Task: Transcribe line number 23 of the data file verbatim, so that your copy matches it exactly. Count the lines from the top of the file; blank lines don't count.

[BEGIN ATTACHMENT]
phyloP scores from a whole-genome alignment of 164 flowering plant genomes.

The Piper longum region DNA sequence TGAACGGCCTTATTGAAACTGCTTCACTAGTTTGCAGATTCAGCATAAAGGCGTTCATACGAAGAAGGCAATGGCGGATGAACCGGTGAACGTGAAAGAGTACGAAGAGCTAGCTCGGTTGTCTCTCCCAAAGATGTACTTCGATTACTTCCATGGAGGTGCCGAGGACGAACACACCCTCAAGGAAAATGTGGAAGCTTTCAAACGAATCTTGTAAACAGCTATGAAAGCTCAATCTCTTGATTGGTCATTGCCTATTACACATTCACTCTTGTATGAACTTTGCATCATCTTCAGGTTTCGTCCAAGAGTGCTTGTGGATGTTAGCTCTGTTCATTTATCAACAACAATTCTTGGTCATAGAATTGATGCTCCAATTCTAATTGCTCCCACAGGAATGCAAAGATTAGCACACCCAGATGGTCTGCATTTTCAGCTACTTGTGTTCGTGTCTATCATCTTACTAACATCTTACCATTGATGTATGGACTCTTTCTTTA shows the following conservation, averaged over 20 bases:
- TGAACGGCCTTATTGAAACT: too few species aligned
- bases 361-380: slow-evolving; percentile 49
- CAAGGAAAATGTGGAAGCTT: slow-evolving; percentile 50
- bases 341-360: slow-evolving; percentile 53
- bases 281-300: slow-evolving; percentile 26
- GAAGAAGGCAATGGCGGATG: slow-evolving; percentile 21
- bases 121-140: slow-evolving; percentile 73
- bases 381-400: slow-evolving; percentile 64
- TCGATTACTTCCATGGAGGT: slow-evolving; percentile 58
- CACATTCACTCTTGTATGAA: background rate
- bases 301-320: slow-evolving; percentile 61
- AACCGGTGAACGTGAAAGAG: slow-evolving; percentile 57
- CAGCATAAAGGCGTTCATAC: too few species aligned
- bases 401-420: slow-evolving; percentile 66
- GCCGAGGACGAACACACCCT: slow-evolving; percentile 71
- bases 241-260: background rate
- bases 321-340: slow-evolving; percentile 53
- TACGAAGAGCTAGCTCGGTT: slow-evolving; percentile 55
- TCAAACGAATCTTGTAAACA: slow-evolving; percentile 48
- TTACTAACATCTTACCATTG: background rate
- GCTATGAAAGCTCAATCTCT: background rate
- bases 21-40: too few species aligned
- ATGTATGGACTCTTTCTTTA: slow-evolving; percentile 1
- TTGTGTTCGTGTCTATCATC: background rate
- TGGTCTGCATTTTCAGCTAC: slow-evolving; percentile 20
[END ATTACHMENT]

- GCTATGAAAGCTCAATCTCT: background rate